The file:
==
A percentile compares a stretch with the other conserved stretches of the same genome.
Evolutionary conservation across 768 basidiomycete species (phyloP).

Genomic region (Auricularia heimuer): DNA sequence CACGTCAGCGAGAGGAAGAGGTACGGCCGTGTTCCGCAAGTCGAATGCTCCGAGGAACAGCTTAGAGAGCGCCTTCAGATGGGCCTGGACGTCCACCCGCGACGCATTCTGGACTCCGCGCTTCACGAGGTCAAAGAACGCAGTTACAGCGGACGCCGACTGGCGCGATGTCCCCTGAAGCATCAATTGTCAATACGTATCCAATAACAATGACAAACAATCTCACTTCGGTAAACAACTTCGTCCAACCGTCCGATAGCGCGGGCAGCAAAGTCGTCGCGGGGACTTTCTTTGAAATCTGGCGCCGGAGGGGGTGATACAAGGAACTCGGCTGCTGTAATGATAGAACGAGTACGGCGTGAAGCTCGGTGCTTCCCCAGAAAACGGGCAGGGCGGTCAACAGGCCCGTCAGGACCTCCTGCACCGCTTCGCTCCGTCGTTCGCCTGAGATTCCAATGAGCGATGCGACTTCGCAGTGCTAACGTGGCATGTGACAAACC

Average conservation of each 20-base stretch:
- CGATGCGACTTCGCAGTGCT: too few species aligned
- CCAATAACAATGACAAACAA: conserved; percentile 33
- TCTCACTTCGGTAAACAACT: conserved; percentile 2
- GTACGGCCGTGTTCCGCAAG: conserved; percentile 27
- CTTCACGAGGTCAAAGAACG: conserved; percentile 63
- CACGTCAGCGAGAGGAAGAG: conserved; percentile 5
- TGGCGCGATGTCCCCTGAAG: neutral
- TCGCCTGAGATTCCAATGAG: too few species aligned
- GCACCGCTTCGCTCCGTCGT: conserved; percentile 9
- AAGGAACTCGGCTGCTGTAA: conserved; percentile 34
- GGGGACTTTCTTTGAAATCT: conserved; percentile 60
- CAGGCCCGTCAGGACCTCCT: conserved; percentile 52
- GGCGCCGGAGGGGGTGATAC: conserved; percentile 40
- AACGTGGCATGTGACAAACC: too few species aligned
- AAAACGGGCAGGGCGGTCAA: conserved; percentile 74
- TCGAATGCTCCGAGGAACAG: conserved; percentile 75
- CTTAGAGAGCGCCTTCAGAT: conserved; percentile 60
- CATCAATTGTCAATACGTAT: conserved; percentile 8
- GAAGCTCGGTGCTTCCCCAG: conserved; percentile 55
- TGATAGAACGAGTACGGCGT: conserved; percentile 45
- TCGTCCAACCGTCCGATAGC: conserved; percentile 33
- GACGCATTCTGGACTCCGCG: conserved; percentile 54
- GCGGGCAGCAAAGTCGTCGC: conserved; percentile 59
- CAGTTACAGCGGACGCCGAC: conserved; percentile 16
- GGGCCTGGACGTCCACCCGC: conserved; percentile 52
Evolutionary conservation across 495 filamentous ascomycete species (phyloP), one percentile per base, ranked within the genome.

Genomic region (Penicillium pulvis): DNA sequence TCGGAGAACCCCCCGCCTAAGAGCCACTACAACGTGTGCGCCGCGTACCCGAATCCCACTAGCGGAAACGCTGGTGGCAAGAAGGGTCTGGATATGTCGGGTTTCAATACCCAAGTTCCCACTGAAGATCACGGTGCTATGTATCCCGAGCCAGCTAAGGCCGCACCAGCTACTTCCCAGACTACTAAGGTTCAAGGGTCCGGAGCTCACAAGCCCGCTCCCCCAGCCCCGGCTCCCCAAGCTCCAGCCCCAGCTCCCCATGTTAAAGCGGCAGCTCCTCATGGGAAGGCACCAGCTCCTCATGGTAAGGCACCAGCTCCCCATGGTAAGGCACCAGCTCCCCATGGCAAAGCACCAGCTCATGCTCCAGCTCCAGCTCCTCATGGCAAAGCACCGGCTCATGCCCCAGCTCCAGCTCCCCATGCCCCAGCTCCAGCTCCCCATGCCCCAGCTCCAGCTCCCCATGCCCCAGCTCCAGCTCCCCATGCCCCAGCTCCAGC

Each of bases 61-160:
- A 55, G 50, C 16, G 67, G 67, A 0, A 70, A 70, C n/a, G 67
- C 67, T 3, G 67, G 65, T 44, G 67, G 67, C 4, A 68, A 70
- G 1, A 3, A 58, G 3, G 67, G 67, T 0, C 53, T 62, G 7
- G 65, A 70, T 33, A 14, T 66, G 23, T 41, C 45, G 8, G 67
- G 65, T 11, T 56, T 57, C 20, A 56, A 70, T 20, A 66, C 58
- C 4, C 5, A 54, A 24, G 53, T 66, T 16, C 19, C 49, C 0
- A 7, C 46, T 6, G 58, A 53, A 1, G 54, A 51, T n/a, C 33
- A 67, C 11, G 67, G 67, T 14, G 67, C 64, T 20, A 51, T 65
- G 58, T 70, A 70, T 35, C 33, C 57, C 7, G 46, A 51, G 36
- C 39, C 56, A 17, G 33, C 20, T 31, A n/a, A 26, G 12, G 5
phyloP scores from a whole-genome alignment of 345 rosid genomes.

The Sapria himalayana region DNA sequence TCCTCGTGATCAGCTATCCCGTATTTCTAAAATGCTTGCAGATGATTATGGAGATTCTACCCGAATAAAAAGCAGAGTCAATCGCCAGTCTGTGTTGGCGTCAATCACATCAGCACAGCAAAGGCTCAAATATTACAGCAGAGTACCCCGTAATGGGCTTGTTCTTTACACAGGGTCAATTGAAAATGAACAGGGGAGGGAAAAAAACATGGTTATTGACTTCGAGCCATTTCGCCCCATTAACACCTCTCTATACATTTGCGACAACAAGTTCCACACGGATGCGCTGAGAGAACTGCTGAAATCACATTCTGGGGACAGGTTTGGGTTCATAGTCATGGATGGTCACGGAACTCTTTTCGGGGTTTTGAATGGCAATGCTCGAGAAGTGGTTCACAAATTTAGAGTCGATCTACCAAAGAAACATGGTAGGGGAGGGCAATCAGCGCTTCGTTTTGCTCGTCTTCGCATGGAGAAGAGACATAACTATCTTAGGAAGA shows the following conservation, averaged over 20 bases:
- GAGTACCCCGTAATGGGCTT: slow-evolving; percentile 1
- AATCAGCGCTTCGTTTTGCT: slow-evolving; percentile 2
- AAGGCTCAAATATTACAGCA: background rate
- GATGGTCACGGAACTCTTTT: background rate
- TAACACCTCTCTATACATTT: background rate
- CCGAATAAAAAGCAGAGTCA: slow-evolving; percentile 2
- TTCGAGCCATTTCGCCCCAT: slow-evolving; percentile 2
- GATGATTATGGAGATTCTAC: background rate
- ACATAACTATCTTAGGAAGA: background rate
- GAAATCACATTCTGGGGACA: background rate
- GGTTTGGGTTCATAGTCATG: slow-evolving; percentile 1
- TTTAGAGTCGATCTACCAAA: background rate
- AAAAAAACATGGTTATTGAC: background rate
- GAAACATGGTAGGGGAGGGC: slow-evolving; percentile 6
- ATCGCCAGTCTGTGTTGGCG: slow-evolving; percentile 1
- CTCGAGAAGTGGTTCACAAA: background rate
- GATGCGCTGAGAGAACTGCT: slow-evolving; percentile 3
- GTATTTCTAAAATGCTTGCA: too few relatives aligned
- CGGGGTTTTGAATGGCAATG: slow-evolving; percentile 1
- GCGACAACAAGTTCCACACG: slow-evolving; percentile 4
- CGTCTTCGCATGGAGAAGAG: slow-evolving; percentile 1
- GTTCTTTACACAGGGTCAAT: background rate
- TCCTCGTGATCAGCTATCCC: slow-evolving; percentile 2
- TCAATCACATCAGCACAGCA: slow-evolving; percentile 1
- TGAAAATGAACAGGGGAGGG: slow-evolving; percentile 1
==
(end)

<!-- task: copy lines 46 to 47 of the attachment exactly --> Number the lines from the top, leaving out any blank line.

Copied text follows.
- AATCAGCGCTTCGTTTTGCT: slow-evolving; percentile 2
- AAGGCTCAAATATTACAGCA: background rate